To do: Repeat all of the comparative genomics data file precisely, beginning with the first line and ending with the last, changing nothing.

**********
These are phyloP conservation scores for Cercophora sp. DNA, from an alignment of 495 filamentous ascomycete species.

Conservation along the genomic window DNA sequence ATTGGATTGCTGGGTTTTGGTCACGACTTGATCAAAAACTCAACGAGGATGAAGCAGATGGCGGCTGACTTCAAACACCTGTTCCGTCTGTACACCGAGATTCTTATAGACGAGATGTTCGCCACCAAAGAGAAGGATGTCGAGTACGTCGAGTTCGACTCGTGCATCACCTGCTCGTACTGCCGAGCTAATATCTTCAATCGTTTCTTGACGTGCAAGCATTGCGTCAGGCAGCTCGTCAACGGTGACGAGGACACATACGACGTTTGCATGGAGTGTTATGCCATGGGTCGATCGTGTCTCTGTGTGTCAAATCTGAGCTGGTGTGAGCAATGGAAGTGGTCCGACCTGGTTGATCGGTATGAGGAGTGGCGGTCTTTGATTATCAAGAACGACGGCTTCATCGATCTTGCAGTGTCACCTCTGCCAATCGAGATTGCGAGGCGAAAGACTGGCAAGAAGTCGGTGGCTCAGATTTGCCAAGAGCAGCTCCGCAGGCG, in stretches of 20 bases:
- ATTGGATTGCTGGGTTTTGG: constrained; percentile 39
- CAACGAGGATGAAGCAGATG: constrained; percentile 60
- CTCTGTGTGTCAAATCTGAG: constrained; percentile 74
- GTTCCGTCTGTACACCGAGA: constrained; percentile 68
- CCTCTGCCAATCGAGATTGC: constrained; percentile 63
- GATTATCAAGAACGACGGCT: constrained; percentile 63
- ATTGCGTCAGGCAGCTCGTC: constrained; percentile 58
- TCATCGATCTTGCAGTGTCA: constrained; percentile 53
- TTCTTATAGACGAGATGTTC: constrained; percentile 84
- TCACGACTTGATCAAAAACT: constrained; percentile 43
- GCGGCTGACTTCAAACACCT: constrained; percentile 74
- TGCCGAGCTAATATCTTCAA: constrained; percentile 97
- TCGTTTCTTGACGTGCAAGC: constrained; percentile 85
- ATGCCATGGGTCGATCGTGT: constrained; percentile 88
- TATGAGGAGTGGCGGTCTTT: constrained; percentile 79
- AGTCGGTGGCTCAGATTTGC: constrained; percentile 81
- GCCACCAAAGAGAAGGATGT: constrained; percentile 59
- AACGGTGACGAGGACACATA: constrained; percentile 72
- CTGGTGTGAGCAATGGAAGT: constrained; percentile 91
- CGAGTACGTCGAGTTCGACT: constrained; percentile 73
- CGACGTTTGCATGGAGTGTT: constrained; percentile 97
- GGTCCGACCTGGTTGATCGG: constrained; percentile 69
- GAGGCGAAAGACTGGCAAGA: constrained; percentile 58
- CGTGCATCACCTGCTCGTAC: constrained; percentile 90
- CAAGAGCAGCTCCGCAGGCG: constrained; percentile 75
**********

These are phyloP conservation scores for Cercophora sp. DNA, from an alignment of 495 filamentous ascomycete species.

Conservation along the genomic window DNA sequence ATTGGATTGCTGGGTTTTGGTCACGACTTGATCAAAAACTCAACGAGGATGAAGCAGATGGCGGCTGACTTCAAACACCTGTTCCGTCTGTACACCGAGATTCTTATAGACGAGATGTTCGCCACCAAAGAGAAGGATGTCGAGTACGTCGAGTTCGACTCGTGCATCACCTGCTCGTACTGCCGAGCTAATATCTTCAATCGTTTCTTGACGTGCAAGCATTGCGTCAGGCAGCTCGTCAACGGTGACGAGGACACATACGACGTTTGCATGGAGTGTTATGCCATGGGTCGATCGTGTCTCTGTGTGTCAAATCTGAGCTGGTGTGAGCAATGGAAGTGGTCCGACCTGGTTGATCGGTATGAGGAGTGGCGGTCTTTGATTATCAAGAACGACGGCTTCATCGATCTTGCAGTGTCACCTCTGCCAATCGAGATTGCGAGGCGAAAGACTGGCAAGAAGTCGGTGGCTCAGATTTGCCAAGAGCAGCTCCGCAGGCG, in stretches of 20 bases:
- ATTGGATTGCTGGGTTTTGG: constrained; percentile 39
- CAACGAGGATGAAGCAGATG: constrained; percentile 60
- CTCTGTGTGTCAAATCTGAG: constrained; percentile 74
- GTTCCGTCTGTACACCGAGA: constrained; percentile 68
- CCTCTGCCAATCGAGATTGC: constrained; percentile 63
- GATTATCAAGAACGACGGCT: constrained; percentile 63
- ATTGCGTCAGGCAGCTCGTC: constrained; percentile 58
- TCATCGATCTTGCAGTGTCA: constrained; percentile 53
- TTCTTATAGACGAGATGTTC: constrained; percentile 84
- TCACGACTTGATCAAAAACT: constrained; percentile 43
- GCGGCTGACTTCAAACACCT: constrained; percentile 74
- TGCCGAGCTAATATCTTCAA: constrained; percentile 97
- TCGTTTCTTGACGTGCAAGC: constrained; percentile 85
- ATGCCATGGGTCGATCGTGT: constrained; percentile 88
- TATGAGGAGTGGCGGTCTTT: constrained; percentile 79
- AGTCGGTGGCTCAGATTTGC: constrained; percentile 81
- GCCACCAAAGAGAAGGATGT: constrained; percentile 59
- AACGGTGACGAGGACACATA: constrained; percentile 72
- CTGGTGTGAGCAATGGAAGT: constrained; percentile 91
- CGAGTACGTCGAGTTCGACT: constrained; percentile 73
- CGACGTTTGCATGGAGTGTT: constrained; percentile 97
- GGTCCGACCTGGTTGATCGG: constrained; percentile 69
- GAGGCGAAAGACTGGCAAGA: constrained; percentile 58
- CGTGCATCACCTGCTCGTAC: constrained; percentile 90
- CAAGAGCAGCTCCGCAGGCG: constrained; percentile 75